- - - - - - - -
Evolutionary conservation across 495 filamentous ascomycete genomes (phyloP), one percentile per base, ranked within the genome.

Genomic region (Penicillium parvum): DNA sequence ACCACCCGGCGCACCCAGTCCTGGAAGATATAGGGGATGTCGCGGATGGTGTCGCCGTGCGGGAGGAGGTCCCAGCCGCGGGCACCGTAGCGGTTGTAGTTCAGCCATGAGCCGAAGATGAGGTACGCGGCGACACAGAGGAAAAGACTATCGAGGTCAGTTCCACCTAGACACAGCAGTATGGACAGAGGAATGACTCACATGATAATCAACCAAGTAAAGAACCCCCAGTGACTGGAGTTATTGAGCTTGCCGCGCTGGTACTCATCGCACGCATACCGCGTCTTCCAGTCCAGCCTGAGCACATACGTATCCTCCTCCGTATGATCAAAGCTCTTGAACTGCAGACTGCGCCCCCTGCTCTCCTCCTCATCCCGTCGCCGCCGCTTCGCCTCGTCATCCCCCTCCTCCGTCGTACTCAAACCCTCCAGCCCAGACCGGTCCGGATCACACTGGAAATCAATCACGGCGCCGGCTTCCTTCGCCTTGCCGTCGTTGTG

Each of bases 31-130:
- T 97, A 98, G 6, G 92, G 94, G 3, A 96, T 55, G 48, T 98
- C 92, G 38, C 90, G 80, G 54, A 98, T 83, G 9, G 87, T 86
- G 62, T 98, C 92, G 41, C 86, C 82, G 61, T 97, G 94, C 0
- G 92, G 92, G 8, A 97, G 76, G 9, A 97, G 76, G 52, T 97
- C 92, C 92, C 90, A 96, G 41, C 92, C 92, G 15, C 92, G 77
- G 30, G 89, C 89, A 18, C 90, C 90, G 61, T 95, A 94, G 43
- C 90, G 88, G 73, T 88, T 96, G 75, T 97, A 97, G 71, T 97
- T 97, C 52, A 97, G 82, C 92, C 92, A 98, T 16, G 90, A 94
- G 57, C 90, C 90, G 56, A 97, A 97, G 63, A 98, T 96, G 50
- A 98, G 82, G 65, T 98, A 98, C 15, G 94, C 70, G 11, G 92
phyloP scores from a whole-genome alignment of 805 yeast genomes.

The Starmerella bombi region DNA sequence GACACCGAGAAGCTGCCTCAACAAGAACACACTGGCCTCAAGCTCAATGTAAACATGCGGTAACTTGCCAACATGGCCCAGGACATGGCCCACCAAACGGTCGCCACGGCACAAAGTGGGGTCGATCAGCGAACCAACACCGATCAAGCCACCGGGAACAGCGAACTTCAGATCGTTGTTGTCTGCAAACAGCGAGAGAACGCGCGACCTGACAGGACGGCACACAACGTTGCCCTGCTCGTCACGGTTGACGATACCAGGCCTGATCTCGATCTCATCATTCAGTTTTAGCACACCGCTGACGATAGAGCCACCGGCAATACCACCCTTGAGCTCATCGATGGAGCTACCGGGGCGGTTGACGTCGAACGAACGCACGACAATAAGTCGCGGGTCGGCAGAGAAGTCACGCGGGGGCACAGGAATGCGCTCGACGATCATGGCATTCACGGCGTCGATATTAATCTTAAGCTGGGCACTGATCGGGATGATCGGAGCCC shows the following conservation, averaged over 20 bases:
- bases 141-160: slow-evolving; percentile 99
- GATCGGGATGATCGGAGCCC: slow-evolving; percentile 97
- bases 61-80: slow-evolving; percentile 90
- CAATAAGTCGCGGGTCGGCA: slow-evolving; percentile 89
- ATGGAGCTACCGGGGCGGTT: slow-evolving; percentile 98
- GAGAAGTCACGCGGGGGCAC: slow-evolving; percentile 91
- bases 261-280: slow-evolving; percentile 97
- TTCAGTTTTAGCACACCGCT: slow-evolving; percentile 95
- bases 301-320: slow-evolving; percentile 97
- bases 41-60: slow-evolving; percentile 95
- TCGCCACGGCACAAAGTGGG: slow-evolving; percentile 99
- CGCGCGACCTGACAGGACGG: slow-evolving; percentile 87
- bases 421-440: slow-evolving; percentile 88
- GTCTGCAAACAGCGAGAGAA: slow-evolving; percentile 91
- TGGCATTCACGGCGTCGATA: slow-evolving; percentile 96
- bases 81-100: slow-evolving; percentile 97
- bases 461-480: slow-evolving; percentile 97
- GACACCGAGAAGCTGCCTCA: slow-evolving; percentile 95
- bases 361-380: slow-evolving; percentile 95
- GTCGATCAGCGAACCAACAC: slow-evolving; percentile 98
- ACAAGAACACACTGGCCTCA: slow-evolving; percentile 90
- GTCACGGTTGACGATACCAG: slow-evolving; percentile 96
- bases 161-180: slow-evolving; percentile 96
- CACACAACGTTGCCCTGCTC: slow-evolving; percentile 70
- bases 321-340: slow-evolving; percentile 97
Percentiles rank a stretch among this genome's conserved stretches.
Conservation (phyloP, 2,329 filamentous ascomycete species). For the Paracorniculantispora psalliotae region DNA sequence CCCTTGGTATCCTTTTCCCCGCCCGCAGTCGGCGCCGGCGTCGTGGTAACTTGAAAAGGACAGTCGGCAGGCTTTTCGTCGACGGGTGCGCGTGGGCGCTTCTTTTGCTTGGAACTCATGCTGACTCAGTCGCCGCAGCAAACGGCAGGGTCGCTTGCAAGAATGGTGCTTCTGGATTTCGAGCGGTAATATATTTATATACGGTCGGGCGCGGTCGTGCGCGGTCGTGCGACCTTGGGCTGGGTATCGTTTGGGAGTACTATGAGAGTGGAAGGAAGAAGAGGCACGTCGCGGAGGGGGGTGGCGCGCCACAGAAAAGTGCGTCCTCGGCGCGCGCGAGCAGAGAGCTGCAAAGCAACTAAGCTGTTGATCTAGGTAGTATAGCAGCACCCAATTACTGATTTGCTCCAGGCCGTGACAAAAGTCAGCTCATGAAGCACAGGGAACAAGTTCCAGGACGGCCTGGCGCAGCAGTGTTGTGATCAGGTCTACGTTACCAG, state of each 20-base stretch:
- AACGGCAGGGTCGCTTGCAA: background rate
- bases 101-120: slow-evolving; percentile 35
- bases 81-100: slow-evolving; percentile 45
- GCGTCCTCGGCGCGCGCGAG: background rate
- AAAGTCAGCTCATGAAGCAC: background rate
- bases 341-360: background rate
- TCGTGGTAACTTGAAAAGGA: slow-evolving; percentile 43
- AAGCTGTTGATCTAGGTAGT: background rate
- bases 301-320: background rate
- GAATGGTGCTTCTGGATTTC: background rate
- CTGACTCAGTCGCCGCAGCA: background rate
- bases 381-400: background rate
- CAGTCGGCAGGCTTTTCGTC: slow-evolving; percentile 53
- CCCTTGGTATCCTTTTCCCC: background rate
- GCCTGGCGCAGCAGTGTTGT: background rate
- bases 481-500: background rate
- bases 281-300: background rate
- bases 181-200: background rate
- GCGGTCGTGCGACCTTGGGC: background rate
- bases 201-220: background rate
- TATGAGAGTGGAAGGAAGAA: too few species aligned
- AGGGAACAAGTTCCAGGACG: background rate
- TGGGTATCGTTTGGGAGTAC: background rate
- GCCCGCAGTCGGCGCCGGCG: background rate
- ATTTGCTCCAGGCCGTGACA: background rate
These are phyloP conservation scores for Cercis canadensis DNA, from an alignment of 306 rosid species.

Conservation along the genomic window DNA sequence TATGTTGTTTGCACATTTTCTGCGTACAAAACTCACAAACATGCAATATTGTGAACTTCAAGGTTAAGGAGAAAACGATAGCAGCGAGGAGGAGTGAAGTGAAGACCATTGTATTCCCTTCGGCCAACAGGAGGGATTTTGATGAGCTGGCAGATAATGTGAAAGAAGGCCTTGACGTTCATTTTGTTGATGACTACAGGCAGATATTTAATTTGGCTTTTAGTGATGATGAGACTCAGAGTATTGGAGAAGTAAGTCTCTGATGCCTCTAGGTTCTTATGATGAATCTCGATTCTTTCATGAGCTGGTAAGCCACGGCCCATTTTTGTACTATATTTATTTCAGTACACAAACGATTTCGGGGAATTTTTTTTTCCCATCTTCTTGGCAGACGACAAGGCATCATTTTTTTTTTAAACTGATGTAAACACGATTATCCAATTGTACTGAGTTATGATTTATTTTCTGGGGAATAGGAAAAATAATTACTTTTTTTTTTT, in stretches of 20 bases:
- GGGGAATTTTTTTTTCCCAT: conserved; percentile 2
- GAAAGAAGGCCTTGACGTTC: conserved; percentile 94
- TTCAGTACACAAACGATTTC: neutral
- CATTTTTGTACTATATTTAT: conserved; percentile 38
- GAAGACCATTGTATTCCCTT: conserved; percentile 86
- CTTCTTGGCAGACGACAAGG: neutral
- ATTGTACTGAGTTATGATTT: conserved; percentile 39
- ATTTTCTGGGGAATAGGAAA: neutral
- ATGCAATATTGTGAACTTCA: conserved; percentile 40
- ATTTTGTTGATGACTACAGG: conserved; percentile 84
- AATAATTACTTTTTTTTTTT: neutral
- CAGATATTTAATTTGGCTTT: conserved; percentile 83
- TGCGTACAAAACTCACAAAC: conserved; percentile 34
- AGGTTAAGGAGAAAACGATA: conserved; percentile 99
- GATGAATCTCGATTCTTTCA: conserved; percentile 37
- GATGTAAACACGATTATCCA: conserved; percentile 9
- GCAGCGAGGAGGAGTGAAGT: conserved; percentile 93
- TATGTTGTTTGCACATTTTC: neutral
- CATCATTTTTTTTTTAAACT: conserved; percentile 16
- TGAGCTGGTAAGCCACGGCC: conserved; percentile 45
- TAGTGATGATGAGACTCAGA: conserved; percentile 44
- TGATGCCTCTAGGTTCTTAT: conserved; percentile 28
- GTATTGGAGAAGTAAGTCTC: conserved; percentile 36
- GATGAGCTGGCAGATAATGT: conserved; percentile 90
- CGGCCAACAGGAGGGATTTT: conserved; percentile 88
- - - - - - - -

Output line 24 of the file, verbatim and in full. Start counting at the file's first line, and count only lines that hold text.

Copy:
- bases 301-320: slow-evolving; percentile 97